Natural Home of the Decade: A Hobbit House

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Gary sized and polished reclaimed granite for his kitchen countertop.
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Gary spent three years and around $40,000 to build his home in the 1990s.
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Salvaged floors, stones and windows kept costs down.

Perhaps no house has evoked the kind of sentimental response that Gary Zuker’s “hobbit house”–published in one of Natural Home‘s earliest issues–brings forth. The rustic, low-maintenance home sits in the woods, just up the hill from Lake Travis outside of Austin, Texas. Despite having no carpentry experience, Gary handbuilt his home using cob–a mixture of clay, water and straw that’s been used to build homes since the 15th century–using a recipe he created based on historical documents and modern-day innovations.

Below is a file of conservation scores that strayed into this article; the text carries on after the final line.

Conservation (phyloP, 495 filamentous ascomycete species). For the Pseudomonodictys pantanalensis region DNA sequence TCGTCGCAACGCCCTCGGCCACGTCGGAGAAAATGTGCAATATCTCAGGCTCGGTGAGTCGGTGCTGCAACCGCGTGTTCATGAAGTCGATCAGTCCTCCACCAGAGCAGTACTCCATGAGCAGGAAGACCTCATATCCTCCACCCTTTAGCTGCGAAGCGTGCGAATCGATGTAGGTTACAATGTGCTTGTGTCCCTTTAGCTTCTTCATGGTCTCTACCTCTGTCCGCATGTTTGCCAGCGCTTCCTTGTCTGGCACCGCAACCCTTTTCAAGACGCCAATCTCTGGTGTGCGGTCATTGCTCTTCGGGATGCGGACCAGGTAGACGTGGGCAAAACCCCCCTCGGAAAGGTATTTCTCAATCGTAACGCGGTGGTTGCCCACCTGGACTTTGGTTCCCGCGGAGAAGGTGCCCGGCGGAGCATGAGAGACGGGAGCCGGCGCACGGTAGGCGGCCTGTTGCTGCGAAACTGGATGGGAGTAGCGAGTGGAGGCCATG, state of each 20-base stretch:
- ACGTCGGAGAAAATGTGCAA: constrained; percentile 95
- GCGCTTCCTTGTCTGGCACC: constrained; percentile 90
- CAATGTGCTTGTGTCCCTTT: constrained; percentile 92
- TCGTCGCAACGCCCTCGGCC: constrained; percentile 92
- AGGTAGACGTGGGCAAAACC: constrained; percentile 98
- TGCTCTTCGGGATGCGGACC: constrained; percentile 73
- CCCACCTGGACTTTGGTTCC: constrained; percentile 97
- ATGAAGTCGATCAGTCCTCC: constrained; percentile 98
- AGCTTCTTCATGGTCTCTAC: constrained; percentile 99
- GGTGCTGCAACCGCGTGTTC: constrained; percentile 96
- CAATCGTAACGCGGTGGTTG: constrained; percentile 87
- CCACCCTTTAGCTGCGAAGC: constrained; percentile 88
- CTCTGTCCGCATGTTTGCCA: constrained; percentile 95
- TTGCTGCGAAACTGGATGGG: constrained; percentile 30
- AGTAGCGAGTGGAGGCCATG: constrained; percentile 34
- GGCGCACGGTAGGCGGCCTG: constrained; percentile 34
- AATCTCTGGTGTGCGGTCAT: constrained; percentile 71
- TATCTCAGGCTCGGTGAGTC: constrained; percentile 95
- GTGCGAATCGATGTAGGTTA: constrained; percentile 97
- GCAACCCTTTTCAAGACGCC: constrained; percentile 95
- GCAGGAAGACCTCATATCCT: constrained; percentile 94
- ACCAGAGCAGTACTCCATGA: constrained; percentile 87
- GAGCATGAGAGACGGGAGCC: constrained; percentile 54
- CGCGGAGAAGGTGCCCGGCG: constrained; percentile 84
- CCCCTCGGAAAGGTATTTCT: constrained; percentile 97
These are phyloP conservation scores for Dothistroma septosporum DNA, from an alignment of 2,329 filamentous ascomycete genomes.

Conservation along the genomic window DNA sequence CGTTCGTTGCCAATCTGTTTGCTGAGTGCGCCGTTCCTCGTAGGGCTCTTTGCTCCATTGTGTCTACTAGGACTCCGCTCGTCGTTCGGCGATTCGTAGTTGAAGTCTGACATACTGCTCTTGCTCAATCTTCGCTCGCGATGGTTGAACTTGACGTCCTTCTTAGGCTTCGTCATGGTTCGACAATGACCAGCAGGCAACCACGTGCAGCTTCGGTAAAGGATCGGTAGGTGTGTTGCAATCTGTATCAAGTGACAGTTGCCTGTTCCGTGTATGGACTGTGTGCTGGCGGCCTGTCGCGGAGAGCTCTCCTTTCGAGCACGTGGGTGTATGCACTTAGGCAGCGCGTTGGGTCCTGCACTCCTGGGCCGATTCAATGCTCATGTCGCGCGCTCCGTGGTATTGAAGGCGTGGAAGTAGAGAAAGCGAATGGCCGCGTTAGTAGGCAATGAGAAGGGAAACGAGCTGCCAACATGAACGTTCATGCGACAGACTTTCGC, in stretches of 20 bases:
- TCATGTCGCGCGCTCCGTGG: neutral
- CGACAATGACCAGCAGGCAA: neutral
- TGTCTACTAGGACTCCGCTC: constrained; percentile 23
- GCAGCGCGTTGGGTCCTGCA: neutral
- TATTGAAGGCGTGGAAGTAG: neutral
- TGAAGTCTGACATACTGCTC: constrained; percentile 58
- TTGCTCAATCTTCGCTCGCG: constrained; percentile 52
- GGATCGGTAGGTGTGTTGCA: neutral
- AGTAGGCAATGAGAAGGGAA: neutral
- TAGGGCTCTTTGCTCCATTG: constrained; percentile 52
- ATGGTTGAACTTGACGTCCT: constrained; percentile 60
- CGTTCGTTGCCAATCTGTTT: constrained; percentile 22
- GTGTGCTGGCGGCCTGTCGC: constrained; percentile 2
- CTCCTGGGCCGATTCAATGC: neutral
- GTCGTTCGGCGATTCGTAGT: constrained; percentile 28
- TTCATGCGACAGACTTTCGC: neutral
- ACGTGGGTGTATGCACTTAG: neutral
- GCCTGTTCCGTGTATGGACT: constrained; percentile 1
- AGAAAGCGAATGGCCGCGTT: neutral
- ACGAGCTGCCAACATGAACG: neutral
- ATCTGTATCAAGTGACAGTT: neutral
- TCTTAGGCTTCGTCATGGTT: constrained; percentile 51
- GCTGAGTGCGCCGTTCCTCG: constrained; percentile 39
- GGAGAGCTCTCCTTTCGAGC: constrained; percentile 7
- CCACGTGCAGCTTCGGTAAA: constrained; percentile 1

With help from a friend who had studied ancient Hindu design, Gary developed his plan for a simple, 900-square-foot clay house built on a foundation of limestone boulders. He finished it with salvaged items–including an antique heart pine floor from an old schoolhouse and kitchen cabinets from a demolished pharmacy–and branches and limbs from his property. He built a window seat out of a cedar log he’d found and crafted the front door out of 4-inch cedar planks.

 “You just don’t ever let anybody tell you it can’t be done. Anybody can do anything if they’re willing to work hard. I didn’t have any skills–no special talents. I just wasn’t afraid of a little hard work.” –homeowner Gary Zuker

Three things we love about this house:
1. It’s built by hand–by a novice.
2. The use of branches and stones found in the nearby woods connects it to its site.
3. Cob construction and handcrafted details give it Old World charm.

Read the original Hobbit House article.